Baby Antibiotics Blacksburg VA

Conventional wisdom tells us that babies and germs make a bad mix. Since children's immune systems generally aren’t fully functional until their second birthday, diligent moms and dads pay special attention to cleanliness and proper sanitation. And when babies come down with bugs, well-intentioned pediatricians often prescribe broad'spectrum antibiotics.

Dr. Martha Jane Wunsch
2265 Kraft Dr
Blacksburg, VA
Specialty
Pediatrics

Kyle Lawrence J Dr DDS
(540) 951-1111
1515 Clay Street
Blacksburg, VA
 
Boyle Richard P
(540) 951-1111
Radford Shopping Pla
Blacksburg, VA
 
Ogburn John F MD
(540) 951-1111
Hospital
Blacksburg, VA
 
Ogburn John F MD
(540) 552-7272
805 Davis Street
Blacksburg, VA
 
David E Berry, DO
(540) 552-7272
805 Davis St
Blacksburg, VA
Specialties
Pediatrics
Gender
Male
Education
Medical School: Des Moines Univ, Coll Osteo Med & Surg, Des Moines Ia 50312
Graduation Year: 1994

Data Provided by:
Dr. Linda Ann Burk
(540) 552-7272
805 Davis St
Blacksburg, VA
Specialty
Pediatrics

Huff Wallace L Dr
(540) 951-1111
Hospital
Blacksburg, VA
 
Nack Steven D Dr
(540) 961-0410
210 Professional Park Drive
Blacksburg, VA
 
Stuart Kent Cassell Jr, MD
(540) 639-5188
3706 S Main St
Blacksburg, VA
Specialties
Pediatrics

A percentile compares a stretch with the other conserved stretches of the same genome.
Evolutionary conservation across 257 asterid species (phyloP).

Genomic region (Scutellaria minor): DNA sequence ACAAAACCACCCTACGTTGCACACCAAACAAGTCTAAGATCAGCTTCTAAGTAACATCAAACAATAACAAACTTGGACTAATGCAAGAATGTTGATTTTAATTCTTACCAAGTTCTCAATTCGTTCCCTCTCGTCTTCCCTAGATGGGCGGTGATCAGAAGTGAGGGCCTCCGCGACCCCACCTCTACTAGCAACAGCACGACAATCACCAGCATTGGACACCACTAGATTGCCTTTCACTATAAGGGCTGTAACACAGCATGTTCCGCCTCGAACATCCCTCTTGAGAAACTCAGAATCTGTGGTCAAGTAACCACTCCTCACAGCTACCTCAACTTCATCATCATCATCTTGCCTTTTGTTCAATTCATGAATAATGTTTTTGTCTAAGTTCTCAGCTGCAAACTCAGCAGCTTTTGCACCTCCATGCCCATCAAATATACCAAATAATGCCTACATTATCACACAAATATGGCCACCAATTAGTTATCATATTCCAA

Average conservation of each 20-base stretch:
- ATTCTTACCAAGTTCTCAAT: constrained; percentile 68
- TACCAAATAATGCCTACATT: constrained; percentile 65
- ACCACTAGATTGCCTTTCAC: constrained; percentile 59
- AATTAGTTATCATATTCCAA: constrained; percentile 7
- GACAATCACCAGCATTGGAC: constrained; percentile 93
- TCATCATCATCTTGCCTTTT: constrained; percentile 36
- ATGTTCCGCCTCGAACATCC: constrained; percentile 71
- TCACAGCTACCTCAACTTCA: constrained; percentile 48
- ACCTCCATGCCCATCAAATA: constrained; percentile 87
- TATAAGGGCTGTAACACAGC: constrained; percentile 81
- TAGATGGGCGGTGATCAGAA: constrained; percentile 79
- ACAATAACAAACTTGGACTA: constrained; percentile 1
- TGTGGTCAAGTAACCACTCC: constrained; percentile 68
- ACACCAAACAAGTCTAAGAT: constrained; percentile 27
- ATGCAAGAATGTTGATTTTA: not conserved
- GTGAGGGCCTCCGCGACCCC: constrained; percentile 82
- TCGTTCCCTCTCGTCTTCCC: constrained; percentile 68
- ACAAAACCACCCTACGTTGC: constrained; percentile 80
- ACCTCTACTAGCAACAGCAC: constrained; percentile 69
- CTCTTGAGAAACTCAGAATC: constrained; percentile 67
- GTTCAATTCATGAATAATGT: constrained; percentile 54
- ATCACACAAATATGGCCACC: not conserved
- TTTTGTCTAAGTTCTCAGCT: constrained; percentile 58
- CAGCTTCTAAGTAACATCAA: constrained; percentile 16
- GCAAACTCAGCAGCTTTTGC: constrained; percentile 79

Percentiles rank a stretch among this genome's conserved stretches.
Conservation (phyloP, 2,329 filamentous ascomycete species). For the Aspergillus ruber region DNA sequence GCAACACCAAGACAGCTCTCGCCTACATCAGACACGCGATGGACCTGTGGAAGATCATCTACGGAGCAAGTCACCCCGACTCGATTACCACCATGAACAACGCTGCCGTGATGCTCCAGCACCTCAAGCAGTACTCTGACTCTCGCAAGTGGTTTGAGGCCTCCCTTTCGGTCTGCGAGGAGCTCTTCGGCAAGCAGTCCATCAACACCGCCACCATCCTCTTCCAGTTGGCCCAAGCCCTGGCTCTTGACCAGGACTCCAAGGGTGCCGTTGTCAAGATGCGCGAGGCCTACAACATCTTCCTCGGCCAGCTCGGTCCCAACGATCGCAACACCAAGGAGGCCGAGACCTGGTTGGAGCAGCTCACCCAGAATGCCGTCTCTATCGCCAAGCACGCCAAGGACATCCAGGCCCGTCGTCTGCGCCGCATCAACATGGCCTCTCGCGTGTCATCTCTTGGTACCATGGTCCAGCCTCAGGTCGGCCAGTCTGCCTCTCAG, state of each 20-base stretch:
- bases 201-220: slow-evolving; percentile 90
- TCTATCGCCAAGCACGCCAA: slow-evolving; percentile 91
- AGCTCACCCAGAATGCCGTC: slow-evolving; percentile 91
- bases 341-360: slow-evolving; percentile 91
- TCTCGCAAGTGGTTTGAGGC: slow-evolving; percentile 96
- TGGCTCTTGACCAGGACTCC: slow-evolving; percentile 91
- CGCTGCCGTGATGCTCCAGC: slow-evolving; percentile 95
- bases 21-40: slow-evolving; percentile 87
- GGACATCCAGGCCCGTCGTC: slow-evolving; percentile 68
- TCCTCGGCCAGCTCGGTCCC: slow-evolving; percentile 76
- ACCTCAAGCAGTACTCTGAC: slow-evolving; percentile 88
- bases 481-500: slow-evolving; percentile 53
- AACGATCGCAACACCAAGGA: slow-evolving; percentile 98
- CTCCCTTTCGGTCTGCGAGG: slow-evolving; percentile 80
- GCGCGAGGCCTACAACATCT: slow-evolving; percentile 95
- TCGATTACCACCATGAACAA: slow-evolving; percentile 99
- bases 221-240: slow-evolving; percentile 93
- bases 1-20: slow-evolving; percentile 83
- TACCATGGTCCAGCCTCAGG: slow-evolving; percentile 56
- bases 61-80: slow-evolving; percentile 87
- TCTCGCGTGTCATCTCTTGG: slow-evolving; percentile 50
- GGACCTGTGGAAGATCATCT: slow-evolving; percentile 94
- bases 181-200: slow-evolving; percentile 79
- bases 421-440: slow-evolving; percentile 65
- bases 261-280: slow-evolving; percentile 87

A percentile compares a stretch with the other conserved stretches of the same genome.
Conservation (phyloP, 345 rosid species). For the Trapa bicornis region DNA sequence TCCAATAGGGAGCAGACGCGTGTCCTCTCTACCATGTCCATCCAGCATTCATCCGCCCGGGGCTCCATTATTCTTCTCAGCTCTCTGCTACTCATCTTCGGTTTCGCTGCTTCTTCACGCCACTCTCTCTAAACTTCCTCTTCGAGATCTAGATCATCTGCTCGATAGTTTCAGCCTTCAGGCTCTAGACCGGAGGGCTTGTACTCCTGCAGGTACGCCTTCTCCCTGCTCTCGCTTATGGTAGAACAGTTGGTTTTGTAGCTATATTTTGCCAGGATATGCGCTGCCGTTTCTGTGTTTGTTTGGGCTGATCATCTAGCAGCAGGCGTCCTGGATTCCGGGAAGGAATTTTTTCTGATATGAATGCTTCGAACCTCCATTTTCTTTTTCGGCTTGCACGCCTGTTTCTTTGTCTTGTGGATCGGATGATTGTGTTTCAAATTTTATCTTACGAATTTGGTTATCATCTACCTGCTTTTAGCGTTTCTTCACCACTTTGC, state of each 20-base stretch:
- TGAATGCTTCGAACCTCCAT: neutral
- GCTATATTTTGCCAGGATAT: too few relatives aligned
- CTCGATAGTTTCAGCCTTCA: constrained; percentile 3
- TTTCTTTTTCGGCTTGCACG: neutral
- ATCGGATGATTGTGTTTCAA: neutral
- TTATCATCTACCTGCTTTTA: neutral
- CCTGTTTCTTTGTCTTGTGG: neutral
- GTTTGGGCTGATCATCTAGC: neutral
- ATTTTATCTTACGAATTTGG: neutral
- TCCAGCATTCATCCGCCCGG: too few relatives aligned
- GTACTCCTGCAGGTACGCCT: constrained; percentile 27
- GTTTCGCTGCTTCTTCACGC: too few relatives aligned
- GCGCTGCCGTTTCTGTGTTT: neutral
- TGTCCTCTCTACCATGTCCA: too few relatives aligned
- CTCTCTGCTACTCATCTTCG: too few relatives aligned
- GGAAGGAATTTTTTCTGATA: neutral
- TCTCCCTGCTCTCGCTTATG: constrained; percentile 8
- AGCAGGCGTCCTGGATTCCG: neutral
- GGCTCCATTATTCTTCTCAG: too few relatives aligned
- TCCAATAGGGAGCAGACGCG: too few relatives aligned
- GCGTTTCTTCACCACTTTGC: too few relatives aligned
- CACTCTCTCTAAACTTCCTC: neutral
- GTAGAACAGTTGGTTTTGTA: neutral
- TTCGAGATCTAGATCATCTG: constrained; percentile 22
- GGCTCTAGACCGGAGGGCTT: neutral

Gender
Male
Education
Medical School: Univ Of Va Sch Of Med, Charlottesville Va 22908
Graduation Year: 1966

Data Provided by:
Data Provided by:

Babies, Antibiotics, and Asthma

Provided by: 

By Kris Kucera

Conventional wisdom tells us that babies and germs make a bad mix. Since children’s immune systems generally aren’t fully functional until their second birthday, diligent moms and dads pay special attention to cleanliness and proper sanitation. And when babies come down with bugs, well-intentioned pediatricians often prescribe broad-spectrum antibiotics. Unfortunately, giving antibiotics to infants—even just one course—in their first year of life may double their susceptibility to asthma, compared to antibiotic-free babies, according to researchers from the University of British Columbia, along with BC’s Centre for Disease Control and Centre for Clinical Epidemiology and Evaluation. Scrutinizing eight studies, which surveyed more than 12,000 children, the researchers’ data indirectly support the hygiene hypothesis—the idea that in developed countries, kids’ reduced exposure to germs may actually impede their immune responses. Critics argue that although pediatric exposure to germs is essential, certain bacterial infections necessitate antibiotic treatment as a safety measure. Also, they point out, the hygiene hypothesis fails in inner cities, where asthma rates in underprivileged youths have soared, even though most of these kids live amid substandard levels of hygiene. With the jury still out, concerned parents should ask their pediatricians for blood work before they agree to medicate their infants, preventing needless antibiotic treatments for viral infections or illnesses with undetermined causes.

Copyright 1999-2009 Natural Solutions: Vibrant Health, Balanced Living/Alternative Medicine/InnoVisi...